Media Coverage

7/27/2019

An army officer in The Gambia has accused former President Yahya Jammeh of ordering the 2004 murder of journalist Deyda Hydara, and admitted he was involved in the killing.

Hydara, who was editor and co-founder of the independent daily, The Point, and a correspondent for AFP news agency and Journalists Without Borders, was killed by unidentified gunmen in his car on the outskirts of the capital, Banjul, in December 2004.

7/27/2019

Canada is being urged to help plug a U.S. $1 million funding shortfall that would allow the Special Criminal Court for war-ravaged Central African Republic (CAR) to keep operating.

That request comes with the release of a report on Wednesday by Human Rights Watch, which calls on Canada and several countries to help preserve the underfunded court, which is widely viewed as a key part of the West African country's reconciliation process after years of sectarian violence that started in 2013.

7/27/2019

On Monday, an International Criminal Court (ICC) prosecutor wrapped up a six-day trip to Bangladesh and Rohingya refugee camps in the Southeast, as part of preparations for a potential ICC investigation into alleged crimes of humanity against Rohingya by Myanmar’s military.

Deputy ICC Prosecutor James Stewart left the country after leading a delegation from the Hague-based court, according to officials with Bangladesh’s Ministry of Foreign Affairs. The ICC team met with refugees at Rohingya camps over the weekend.

7/27/2019

International prosecutors questioned Kosovo's outgoing prime minister and wartime guerrilla commander Ramush Haradinaj on Wednesday in the latest in a series of war crimes proceedings against him.

Haradinaj, 51, resigned last week as prime minister after being summoned by the court.

Created in 2015, the tribunal investigates crimes allegedly committed by the Kosovo Liberation Army (KLA) against Serbs, Roma, and ethnic Albanian political opponents during and after the 1998-1999 war.

7/27/2019

Facing increased criticism over the poor performance of the Palestinian judiciary, Palestinian Authority President Mahmoud Abbas on Thursday dissolved the West Bank-based High Judicial Council (HJC).

The HJC’s mission includes enhancing the independence of judges and ensuring their transparency and efficiency, as well as improving court performance and facilitating case proceedings.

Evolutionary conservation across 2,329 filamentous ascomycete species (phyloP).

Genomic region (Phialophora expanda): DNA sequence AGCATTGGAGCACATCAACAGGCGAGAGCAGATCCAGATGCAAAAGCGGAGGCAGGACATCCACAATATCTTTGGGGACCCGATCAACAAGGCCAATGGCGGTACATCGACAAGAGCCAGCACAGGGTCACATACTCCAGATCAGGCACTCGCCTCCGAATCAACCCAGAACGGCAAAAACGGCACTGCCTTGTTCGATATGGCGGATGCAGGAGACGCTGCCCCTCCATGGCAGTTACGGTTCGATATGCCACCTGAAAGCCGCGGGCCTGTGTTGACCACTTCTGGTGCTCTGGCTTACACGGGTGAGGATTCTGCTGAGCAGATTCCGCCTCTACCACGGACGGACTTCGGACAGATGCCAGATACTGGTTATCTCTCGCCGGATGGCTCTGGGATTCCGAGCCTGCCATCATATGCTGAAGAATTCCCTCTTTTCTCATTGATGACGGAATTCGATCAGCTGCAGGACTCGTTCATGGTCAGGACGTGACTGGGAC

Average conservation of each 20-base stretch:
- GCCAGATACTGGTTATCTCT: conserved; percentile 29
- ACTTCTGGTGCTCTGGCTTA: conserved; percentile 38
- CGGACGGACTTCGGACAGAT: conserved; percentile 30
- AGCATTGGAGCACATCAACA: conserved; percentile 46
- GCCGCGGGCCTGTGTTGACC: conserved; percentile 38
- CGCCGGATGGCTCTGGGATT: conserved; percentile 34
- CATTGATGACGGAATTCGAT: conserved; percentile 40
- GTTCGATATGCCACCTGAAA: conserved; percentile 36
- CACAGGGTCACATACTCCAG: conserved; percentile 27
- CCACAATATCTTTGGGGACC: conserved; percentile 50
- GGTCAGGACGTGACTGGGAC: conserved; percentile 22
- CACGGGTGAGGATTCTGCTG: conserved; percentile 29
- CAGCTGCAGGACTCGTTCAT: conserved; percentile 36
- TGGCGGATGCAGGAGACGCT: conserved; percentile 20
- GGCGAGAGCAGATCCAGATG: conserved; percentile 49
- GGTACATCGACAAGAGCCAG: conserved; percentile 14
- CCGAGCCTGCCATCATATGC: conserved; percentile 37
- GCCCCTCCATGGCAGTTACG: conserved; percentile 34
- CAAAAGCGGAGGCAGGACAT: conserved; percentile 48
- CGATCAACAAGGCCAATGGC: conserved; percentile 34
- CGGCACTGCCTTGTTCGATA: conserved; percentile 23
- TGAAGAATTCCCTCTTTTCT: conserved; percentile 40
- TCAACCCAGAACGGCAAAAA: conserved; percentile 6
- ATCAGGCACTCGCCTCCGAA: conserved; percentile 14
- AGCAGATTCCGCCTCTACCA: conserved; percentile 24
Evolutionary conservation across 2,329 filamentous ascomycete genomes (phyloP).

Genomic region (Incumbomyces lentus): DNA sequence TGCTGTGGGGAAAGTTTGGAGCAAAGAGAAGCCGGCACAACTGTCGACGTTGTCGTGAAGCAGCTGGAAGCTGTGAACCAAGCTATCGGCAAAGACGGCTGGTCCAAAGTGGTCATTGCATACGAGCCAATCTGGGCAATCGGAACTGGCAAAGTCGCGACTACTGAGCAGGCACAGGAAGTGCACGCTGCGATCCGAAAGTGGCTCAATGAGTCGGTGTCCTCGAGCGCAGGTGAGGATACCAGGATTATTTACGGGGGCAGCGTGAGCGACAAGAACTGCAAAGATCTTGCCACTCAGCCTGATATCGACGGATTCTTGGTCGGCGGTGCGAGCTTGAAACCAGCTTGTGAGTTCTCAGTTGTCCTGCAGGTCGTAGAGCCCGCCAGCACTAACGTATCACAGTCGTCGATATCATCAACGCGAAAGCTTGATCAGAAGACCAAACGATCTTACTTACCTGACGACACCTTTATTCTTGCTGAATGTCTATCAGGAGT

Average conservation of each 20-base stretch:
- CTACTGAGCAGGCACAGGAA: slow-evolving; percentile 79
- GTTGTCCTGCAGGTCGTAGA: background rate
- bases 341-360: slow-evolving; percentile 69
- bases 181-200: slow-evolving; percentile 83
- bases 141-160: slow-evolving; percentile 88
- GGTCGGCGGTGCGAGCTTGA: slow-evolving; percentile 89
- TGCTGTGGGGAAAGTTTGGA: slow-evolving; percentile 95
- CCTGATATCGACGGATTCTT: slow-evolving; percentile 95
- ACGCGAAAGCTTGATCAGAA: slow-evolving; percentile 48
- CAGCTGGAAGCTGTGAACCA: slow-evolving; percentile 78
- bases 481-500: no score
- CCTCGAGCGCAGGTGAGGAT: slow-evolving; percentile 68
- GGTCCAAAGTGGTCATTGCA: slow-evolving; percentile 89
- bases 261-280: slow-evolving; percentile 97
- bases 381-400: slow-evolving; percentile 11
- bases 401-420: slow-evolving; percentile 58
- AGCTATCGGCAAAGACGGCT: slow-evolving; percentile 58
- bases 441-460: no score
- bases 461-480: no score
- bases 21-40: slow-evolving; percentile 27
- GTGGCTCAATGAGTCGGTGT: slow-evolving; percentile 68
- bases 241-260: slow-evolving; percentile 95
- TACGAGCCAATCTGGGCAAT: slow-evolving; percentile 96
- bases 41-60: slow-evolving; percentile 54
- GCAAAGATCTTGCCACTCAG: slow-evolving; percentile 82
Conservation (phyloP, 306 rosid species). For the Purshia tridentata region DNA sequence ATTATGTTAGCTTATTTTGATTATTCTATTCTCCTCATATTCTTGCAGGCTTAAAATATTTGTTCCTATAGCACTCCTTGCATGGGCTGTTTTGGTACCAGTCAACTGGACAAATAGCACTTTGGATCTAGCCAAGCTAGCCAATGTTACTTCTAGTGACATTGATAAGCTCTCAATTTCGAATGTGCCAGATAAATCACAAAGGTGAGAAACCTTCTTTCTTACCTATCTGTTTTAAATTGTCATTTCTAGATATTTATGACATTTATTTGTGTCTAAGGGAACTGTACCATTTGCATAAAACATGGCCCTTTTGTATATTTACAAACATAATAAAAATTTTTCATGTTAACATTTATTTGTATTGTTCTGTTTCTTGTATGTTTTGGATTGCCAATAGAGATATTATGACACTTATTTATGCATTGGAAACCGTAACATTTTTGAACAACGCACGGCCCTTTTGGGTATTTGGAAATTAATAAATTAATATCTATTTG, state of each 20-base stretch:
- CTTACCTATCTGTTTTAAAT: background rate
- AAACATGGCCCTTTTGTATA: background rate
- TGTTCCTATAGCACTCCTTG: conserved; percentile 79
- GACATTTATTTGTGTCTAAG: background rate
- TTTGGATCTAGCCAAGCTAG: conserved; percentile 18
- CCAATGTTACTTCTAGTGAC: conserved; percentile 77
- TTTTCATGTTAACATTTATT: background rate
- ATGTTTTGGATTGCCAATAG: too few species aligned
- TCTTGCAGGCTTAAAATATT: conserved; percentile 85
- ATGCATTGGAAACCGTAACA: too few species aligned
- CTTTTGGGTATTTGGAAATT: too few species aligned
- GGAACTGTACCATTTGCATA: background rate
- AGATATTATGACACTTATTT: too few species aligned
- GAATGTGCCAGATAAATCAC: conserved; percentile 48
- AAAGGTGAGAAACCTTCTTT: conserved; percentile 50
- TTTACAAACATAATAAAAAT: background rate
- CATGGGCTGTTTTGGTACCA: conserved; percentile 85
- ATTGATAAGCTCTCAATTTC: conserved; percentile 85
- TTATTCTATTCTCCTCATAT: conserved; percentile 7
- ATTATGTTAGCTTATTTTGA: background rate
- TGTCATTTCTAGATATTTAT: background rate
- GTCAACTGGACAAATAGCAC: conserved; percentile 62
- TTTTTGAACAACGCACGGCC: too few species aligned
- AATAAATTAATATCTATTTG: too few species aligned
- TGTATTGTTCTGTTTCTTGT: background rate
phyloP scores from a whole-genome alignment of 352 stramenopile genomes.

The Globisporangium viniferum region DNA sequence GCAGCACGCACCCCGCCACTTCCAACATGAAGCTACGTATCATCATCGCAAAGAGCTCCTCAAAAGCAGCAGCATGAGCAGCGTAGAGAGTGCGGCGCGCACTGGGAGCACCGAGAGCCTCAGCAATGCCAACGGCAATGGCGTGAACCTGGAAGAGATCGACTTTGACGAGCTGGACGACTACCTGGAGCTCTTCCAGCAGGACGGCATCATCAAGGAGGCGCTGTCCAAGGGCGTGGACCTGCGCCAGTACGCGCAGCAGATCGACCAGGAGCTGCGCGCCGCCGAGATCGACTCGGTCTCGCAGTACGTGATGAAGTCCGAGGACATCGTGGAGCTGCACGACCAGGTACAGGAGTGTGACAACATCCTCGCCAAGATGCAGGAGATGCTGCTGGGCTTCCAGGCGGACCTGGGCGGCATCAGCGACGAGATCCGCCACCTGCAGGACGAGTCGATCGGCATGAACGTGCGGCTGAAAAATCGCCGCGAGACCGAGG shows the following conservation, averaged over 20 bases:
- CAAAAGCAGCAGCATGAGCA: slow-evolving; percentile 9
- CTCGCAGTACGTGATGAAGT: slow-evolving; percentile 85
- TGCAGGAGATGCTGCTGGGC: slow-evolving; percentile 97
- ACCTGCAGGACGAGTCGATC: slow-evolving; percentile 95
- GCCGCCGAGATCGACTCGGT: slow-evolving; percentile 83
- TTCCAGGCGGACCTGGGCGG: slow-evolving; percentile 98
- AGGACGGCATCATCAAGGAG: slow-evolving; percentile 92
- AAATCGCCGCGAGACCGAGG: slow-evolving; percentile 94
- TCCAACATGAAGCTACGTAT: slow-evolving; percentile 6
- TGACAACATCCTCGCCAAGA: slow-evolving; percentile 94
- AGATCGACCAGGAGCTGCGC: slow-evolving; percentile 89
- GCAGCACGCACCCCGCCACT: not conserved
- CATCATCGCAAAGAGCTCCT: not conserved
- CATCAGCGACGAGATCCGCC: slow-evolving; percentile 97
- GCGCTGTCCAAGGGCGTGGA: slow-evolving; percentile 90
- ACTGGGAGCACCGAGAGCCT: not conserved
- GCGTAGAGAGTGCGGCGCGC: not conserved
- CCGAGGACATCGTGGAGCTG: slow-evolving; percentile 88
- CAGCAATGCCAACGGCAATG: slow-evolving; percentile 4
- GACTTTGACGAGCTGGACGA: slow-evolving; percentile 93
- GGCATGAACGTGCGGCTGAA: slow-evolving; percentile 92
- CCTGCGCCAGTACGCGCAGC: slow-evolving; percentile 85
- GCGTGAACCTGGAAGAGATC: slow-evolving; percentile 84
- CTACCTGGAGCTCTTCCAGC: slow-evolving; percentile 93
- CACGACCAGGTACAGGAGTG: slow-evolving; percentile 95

According to the PA’s official news agency, Wafa, Abbas’s move came in light of the steady decline of public confidence in the performance of the Palestinian judiciary.

7/24/2019

The Dutch Supreme Court upheld Friday a lower court’s ruling that the Netherlands is partially liable in the deaths of some 350 Muslim men who were murdered by Bosnian Serb forces during the 1995 Srebrenica massacre.

The Netherlands’ highest court ruled that Dutch United Nations peacekeepers evacuated the men from their military base near Srebrenica on July 13, 1995, despite knowing that they “were in serious jeopardy of being abused and murdered” by Bosnian Serb forces.

7/24/2019

Two years after the Australian government rejected a landmark plan to officially recognize indigenous people in the country's constitution, a top official said he will move forward with a national referendum on the issue.

7/24/2019

The Nepalese civil war, which ended after a peace deal was brokered between the government and Maoist insurgents in 2006, left over 17,000 people dead. About 1,530 people went missing and more than 8,000 were injured or suffered physical disabilities.

The former rebels have led or formed part of the government in Kathmandu on several occasions. Despite the peace deal and promise to investigate war crimes — extrajudicial killings, torture, and sexual violence — not a single perpetrator has been punished.

7/24/2019

The chief prosecutor of a UN tribunal on Wednesday accused South Africa of failing to co-operate in the arrest of a fugitive sought over his role in the 1994 Rwanda genocide.

“Since August of last year, my office has been seeking urgent cooperation from South Africa in relation to the arrest of a fugitive located on its territory,” said Serge Brammertz, chief prosecutor of the UN’s International Residual Mechanism for Criminal Tribunals.

7/24/2019

A judge ruled Thursday that 17 former members of El Salvador’s military, including ex-leaders of the armed forces, will also face charges of torture, forced disappearance, and forced displacement related to the 1981 El Mozote massacre, a gruesome point in the country’s civil war.

The new charges encompass alleged crimes against humanity stemming from the incident in the early years of the conflict, according to the ruling in San Francisco Gotera, a town northeast of the capital. The defendants already were on trial on charges that include murder, rape, theft, and terrorism.

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